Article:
Referring to FIG. 7, there may be various carrier bandwidths, and one carrier is assigned to the terminal. On the contrary, in the carrier aggregation (CA) system, a plurality of component carriers (DL CC A to C, UL CC A to C) may be assigned to the terminal Component carrier (CC) means the carrier used in then carrier aggregation system and may be briefly referred as carrier. For example, three 20 MHz component carriers may be assigned so as to allocate a 60 MHz bandwidth to the terminal.

Carrier aggregation systems may be classified into a contiguous carrier aggregation system in which aggregated carriers are contiguous and a non-contiguous carrier aggregation system in which aggregated carriers are spaced apart from each other. Hereinafter, when simply referring to a carrier aggregation system, it should be understood as including both the case where the component carrier is contiguous and the case where the control channel is non-contiguous.

When one or more component carriers are aggregated, the component carriers may use the bandwidth adopted in the existing system for backward compatibility with the existing system. For example, the 3GPP LTE system supports bandwidths of 1.4 MHz, 3 MHz, 5 MHz, 10 MHz, 15 MHz and 20 MHz, and the 3GPP LTE-A system may configure a broad band of 20 MHz or more only using the bandwidths of the 3GPP LTE system. Or, rather than using the bandwidths of the existing system, new bandwidths may be defined to configure a wide band.

The system frequency band of a wireless communication system is separated into a plurality of carrier frequencies. Here, the carrier frequency means the cell frequency of a cell. Hereinafter, the cell may mean a downlink frequency resource and an uplink frequency resource. Or, the cell may refer to a combination of a downlink frequency resource and an optional uplink frequency resource. Further, in the general case where carrier aggregation (CA) is not in consideration, one cell may always have a pair of a uplink frequency resource and a downlink frequency resource.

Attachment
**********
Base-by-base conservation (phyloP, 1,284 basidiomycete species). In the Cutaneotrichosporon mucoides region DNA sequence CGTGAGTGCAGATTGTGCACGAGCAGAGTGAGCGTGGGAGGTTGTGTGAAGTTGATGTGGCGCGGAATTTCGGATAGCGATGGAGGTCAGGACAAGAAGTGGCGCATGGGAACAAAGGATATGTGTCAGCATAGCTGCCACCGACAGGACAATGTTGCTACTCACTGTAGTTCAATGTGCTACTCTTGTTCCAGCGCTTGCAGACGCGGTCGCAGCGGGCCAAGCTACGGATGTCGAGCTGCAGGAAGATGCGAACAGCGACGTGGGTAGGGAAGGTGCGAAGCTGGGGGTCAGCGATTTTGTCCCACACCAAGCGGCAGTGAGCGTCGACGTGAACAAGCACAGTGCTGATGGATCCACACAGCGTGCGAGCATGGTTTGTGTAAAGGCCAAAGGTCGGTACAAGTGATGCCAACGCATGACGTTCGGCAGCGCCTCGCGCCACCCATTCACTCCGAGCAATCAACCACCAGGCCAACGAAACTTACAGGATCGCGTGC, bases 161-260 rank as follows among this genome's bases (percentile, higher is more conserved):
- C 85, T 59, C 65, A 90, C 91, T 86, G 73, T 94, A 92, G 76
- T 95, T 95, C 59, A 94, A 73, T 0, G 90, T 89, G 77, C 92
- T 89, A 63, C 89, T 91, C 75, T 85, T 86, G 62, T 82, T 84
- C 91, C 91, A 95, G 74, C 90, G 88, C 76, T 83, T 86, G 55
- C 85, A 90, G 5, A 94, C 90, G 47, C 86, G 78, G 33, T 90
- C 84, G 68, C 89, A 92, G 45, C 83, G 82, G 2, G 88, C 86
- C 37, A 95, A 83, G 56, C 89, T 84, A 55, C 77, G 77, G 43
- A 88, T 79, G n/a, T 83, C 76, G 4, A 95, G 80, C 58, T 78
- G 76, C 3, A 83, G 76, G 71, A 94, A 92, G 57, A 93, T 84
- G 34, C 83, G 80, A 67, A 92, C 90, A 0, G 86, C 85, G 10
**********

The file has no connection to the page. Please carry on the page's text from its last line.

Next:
In order for packet data to be transmitted/received through a specific cell, the terminal should first complete a configuration on the specific cell. Here, the configuration means that reception of system information necessary for data transmission/reception on a cell is complete. For example, the configuration may include an overall process of receiving common physical layer parameters or MAC (media access control) layers necessary for data transmission and reception or parameters necessary for a specific operation in the RRC layer. A configuration-complete cell is in the state where, once when receiving information indicating packet data may be transmitted, packet transmission and reception may be immediately possible.

The cell that is in the configuration complete state may be left in an activation or deactivation state. Here, the “activation” means that data transmission or reception is being conducted or is in ready state. The terminal may monitor or receive a control channel (PDCCH) and a data channel (PDSCH) of the activated cell in order to identify resources (possibly frequency or time) assigned thereto.

The “deactivation” means that transmission or reception of traffic data is impossible while measurement or transmission/reception of minimal information is possible. The terminal may receive system information (SI) necessary for receiving packets from the deactivated cell. In contrast, the terminal does not monitor or receive a control channel (PDCCH) and data channel (PDSCH) of the deactivated cell in order to identify resources (probably frequency or time) assigned thereto.

Cells may be classified into primary cells and secondary cells, serving cells.

The primary cell means a cell operating at a primary frequency. The primary cell is a cell where the terminal conducts an initial connection establishment procedure or connection re-establishment procedure with the base station or is a cell designated as a primary cell during the course of handover.